Coronavirus and Connectivity
Locked Out of Remote School: In shelters without Wi-Fi, homeless kids can’t even get online for class.
Lack of Wi-Fi access has been plaguing New York City’s shelters for unhoused families for seven months now, where some 13,500 school-aged children of the 100,000 students in temporary housing citywide, have been enrolled in remote education since March. When schools initially shut down, the city sent hundreds of thousands of iPads with cell service to kids in shelters, but not all families received them, and those that did quickly began complaining that their connections were spotty, if they worked at all.
The coronavirus pandemic led millions of Americans to turn their homes into offices and classrooms. It also forced many to change their habits to keep their internet bills in check. The amount of time consumers spend streaming TV, gaming and using Zoom or other videoconference platforms substantially increased since the start of the pandemic, activities that often eat up large amounts of data.
American Connection Project organizations launch an interactive tool for users to locate more than 2,300 free Wi-Fi locations in 49 states
Several partner organizations announced the launch of the American Connection Project (ACP) interactive Wi-Fi map. The map provides a free resource to help the public locate more than 2,300 free Wi-Fi locations across 49 US states. The map includes Wi-Fi locations from Land O’Lakes, Inc.
The internet has grown into a utility, and internet access should be regulated as such. The position of the US government — not to mention phone and cable companies — is that the internet is a free-market service, full stop. It’s not a utility. Federal Communications Commission Chairman Ajit Pai says the internet industry merits only what he calls “light-touch” regulation, which is to say hardly any regulation at all. “The FCC’s light-touch approach is working,” Chairman Pai declared in 2019.
A group of 24 county officials from across the country have formed a broadband task force with the goal of creating a “blueprint” for closing the digital divide. Organized through the National Association of Counties, the task force is co-chaired by J.D. Clark, the county judge of Wise County, Texas, and Craig Rice, a member of the Montgomery County Council in Maryland.
The end-user rarely has to worry or even think about a lot of what domain name systems companies do to keep things humming along. Working primarily in the background, infrastructure companies provide a critical yet completely overlooked service, unless something out of the ordinary, like abuse of the domain name system, or general downtime, happens.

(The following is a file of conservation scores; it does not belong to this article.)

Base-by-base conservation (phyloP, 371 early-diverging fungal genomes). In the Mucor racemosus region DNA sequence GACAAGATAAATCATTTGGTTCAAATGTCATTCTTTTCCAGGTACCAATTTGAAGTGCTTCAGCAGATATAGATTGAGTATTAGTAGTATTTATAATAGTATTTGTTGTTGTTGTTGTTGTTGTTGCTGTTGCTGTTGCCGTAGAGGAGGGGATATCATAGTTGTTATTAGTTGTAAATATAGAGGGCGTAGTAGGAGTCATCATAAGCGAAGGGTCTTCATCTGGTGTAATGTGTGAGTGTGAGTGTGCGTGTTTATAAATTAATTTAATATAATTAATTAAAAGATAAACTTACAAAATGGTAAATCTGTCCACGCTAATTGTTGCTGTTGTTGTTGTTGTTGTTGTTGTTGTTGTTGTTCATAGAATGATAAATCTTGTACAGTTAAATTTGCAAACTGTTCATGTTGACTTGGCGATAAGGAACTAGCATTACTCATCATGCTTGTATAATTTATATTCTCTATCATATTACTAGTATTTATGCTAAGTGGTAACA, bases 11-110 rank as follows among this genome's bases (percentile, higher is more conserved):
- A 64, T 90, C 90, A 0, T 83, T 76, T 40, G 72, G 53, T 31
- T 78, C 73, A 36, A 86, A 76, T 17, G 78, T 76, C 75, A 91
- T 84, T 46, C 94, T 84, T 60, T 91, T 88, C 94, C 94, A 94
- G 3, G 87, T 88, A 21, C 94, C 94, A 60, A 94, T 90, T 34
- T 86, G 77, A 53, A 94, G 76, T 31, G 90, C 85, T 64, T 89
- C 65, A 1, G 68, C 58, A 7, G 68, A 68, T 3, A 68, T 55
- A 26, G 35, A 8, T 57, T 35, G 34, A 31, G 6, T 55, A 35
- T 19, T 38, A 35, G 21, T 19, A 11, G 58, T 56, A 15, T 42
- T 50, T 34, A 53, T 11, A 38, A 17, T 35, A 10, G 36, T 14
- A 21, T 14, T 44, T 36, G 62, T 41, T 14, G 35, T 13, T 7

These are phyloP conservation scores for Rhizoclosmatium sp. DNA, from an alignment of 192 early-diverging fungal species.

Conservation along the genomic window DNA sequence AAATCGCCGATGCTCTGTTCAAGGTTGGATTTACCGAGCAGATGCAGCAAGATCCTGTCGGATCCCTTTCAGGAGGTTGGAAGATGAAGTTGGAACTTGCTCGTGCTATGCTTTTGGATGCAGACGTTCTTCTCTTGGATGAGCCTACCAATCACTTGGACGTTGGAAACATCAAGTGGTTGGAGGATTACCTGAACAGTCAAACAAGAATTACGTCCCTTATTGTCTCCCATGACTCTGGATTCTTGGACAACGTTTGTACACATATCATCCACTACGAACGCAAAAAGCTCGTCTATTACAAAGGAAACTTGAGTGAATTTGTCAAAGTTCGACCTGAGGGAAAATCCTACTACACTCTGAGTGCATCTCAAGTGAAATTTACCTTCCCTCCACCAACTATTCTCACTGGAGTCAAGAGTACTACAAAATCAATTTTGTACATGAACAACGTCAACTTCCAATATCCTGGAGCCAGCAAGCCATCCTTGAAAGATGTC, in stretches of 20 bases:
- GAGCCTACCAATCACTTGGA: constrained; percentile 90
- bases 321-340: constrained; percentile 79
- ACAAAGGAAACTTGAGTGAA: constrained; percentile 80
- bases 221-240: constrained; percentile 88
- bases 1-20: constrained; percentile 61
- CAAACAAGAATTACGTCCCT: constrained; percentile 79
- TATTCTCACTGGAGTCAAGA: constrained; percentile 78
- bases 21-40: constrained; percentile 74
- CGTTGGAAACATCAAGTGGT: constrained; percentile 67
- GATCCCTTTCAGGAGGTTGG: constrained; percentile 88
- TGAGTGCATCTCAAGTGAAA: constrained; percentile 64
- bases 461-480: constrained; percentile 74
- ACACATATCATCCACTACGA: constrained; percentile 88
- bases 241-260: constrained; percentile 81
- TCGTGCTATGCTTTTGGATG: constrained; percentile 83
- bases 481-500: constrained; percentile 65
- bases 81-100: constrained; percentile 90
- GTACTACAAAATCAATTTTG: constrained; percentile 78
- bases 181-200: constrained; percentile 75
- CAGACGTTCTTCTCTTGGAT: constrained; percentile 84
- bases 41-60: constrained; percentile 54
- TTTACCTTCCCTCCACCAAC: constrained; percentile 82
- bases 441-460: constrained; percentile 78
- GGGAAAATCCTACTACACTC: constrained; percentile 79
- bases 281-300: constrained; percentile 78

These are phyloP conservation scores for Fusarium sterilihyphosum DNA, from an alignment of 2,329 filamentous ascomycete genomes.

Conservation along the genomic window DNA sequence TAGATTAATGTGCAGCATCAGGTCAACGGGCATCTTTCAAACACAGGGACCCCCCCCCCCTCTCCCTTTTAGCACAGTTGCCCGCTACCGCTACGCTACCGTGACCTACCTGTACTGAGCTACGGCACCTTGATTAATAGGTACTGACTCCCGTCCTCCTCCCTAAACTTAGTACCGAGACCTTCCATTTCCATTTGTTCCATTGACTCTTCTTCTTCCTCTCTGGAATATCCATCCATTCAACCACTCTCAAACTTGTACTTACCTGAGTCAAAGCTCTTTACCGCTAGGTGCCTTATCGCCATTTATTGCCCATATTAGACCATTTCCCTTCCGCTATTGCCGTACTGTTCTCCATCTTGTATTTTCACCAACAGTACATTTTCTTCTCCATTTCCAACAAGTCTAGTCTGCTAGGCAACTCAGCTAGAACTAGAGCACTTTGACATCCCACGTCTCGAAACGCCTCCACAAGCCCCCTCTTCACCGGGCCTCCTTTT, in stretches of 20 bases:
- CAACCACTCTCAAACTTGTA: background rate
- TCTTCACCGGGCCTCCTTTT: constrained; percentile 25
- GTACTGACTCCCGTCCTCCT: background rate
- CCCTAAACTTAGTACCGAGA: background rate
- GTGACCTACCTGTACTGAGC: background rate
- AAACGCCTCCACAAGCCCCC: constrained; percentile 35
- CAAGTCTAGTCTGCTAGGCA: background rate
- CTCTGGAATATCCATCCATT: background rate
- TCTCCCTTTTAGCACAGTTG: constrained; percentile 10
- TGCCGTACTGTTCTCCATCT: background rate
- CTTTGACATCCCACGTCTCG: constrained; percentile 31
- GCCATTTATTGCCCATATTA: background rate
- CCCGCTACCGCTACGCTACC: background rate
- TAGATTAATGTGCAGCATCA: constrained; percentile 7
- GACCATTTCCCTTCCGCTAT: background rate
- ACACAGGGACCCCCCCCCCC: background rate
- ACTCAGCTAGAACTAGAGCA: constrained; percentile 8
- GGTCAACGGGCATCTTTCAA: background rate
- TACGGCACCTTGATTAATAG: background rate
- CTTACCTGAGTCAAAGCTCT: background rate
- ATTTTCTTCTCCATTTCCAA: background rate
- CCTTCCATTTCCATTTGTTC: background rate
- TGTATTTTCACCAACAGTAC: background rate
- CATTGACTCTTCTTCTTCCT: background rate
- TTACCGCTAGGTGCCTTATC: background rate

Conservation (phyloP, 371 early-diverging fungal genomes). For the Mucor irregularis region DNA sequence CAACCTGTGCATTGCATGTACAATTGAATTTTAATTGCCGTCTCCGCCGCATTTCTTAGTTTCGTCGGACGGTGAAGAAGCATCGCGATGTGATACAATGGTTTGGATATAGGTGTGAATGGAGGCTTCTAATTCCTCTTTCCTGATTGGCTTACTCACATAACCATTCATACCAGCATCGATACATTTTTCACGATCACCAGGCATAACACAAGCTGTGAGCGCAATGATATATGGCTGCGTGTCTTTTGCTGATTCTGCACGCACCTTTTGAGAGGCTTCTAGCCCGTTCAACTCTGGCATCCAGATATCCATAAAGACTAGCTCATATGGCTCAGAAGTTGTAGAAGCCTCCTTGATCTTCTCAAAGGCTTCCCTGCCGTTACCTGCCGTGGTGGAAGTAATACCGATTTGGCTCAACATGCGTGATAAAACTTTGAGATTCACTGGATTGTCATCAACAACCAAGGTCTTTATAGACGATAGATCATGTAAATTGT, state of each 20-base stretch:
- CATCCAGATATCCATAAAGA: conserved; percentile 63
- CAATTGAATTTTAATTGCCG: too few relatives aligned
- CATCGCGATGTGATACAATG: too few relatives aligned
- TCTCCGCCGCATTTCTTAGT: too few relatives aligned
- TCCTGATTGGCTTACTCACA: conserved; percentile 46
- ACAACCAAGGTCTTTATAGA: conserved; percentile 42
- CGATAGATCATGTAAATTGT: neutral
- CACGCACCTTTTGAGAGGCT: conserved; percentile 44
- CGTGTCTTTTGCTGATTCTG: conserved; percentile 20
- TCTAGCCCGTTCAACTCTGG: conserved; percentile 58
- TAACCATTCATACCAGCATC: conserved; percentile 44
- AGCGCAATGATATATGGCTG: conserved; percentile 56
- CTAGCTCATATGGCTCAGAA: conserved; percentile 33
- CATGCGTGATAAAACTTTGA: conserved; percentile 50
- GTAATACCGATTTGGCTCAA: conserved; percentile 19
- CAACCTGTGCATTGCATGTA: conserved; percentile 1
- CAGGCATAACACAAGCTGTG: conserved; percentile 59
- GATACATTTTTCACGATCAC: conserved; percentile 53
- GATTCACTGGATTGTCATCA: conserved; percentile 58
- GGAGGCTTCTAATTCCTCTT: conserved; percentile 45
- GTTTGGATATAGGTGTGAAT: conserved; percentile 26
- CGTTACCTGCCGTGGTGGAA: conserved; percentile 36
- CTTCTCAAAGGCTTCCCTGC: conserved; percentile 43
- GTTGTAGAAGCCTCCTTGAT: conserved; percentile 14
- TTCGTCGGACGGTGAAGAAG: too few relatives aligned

Moody’s Investors Service raised its rating on the cable television sector to “positive” from “negative,” fueled mainly by expected growth in broadband. Moody’s expects cash flow in the sector to rise more than 5% over the next 12-to-18 months, based on the continued rise in broadband customers due to the pandemic. Moody’s noted that cable broadband subscribers grew by about 2.5% (3.5 million customers) in Q2, and market penetration rose to 50% in the period, compared to 48% in the prior year. This despite video and voice customer declines in the 4-6% range annually.
Months before COVID-19, the Federal Communications Commission voted to loosen broadcasters’ obligations to carry core “educational and informative” content across their networks. The National Association of Broadcasters thanked the FCC profusely, touting that obligations to carry “low-rated children’s programming” would have serious economic consequences when stations were already dealing with shrinking profits.
The private market will not close this digital divide on its own. Nearly 28 million American households have a single choice of broadband provider; millions more live in duopolies. Government primarily serves as a regulator—recently, an anti-city, anti-competition regulator—with a few programs that subsidize internet service providers’ (ISPs) service of low-income residents. New models of public-private partnership are essential to achieve universal broadband. The public and civic sectors have three principal tools to shape these partnerships:
Peru, the nation with the world’s highest coronavirus mortality rate, is also one of dozens of countries where schools nationwide remain closed on account of the pandemic, with no reopening date in sight. The quarantine here is particularly severe; children 14 and under are permitted out of their homes only one hour per day. Some families can afford workarounds. Students from families wealthy enough to pay for private schools have kept their educations going with private tutors and interactive classes on home computers.